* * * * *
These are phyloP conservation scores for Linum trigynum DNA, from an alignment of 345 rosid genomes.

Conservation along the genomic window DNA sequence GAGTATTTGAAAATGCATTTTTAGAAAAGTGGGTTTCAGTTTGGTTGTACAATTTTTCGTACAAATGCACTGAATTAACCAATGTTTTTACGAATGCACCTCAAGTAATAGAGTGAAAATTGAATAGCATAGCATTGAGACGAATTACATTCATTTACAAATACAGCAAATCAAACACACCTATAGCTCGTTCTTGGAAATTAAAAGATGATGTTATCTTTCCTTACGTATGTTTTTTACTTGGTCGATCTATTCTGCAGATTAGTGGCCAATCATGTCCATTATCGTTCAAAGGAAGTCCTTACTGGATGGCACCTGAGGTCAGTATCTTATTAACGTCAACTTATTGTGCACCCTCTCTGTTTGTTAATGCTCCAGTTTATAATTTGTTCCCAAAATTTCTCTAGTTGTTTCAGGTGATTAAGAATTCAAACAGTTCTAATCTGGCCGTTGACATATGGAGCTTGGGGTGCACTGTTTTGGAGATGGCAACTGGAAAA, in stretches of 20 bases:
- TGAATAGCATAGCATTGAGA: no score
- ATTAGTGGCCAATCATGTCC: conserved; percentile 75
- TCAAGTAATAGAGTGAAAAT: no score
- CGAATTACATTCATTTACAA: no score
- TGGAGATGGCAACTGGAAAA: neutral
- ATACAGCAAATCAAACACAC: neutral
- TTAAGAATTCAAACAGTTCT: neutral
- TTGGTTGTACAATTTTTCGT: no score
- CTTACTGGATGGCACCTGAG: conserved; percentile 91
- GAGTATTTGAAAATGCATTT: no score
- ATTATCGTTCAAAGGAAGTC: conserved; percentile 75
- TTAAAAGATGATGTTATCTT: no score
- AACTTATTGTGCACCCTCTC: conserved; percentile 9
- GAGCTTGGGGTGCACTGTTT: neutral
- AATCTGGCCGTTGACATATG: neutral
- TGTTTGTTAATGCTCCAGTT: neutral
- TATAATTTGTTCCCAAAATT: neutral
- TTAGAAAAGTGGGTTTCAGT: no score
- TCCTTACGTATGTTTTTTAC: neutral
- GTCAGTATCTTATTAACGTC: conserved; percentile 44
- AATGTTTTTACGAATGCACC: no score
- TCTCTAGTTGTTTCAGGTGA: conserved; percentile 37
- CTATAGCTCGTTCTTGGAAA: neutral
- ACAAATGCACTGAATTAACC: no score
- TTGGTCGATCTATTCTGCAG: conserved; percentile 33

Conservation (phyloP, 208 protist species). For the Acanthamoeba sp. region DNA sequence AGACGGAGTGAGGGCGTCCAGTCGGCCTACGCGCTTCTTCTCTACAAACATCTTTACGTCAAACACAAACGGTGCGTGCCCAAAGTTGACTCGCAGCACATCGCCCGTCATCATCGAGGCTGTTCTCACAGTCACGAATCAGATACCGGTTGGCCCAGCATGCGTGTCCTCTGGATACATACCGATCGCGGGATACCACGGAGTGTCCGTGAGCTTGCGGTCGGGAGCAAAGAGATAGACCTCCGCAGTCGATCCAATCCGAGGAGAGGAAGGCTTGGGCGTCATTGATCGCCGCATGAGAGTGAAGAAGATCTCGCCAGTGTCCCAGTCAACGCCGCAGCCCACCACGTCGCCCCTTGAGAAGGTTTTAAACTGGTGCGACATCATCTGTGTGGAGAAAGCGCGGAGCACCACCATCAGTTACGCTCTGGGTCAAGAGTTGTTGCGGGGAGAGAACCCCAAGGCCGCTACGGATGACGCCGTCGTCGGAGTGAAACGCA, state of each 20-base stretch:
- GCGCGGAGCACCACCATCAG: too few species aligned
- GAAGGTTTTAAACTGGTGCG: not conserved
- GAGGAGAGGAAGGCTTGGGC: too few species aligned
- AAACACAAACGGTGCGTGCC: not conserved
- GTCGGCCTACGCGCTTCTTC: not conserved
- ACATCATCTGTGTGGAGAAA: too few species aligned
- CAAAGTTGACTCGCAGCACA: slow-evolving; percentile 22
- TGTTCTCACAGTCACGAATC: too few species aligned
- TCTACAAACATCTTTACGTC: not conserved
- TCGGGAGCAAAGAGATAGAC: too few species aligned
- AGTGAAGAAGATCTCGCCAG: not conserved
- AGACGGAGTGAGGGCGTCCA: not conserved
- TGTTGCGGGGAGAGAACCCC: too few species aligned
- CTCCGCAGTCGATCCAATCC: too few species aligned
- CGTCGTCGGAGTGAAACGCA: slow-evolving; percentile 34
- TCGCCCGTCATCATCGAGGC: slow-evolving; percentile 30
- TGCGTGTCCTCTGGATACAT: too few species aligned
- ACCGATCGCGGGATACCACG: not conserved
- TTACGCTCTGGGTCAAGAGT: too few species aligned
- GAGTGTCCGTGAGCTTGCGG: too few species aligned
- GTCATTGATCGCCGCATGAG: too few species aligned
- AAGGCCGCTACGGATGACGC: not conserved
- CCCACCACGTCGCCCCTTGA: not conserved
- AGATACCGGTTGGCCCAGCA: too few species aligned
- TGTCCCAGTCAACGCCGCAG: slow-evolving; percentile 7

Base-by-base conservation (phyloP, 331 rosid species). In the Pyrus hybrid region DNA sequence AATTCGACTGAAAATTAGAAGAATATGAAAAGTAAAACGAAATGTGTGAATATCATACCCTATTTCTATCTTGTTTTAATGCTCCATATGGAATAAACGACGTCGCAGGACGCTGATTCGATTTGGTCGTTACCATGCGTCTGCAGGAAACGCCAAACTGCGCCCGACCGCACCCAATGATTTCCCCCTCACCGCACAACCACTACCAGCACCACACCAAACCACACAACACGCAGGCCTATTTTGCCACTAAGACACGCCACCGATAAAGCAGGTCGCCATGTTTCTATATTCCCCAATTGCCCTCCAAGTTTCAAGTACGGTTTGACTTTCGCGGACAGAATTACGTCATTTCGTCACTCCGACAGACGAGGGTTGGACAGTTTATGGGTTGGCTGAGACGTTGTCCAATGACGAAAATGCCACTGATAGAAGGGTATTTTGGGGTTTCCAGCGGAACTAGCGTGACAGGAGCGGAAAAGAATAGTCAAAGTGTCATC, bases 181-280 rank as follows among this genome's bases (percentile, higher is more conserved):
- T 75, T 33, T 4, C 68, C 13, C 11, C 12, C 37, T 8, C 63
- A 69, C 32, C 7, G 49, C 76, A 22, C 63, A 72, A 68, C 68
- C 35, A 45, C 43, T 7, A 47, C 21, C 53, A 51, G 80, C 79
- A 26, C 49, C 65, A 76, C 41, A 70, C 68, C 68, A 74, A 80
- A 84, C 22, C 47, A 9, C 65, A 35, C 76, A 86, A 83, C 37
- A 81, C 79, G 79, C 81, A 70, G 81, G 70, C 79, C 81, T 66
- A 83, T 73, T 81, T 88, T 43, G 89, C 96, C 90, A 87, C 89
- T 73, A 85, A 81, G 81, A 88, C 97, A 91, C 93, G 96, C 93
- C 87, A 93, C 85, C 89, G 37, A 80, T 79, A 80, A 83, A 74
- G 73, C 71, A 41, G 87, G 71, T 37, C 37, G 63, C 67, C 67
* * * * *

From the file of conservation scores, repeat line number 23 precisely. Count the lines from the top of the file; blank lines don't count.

- AATGTTTTTACGAATGCACC: no score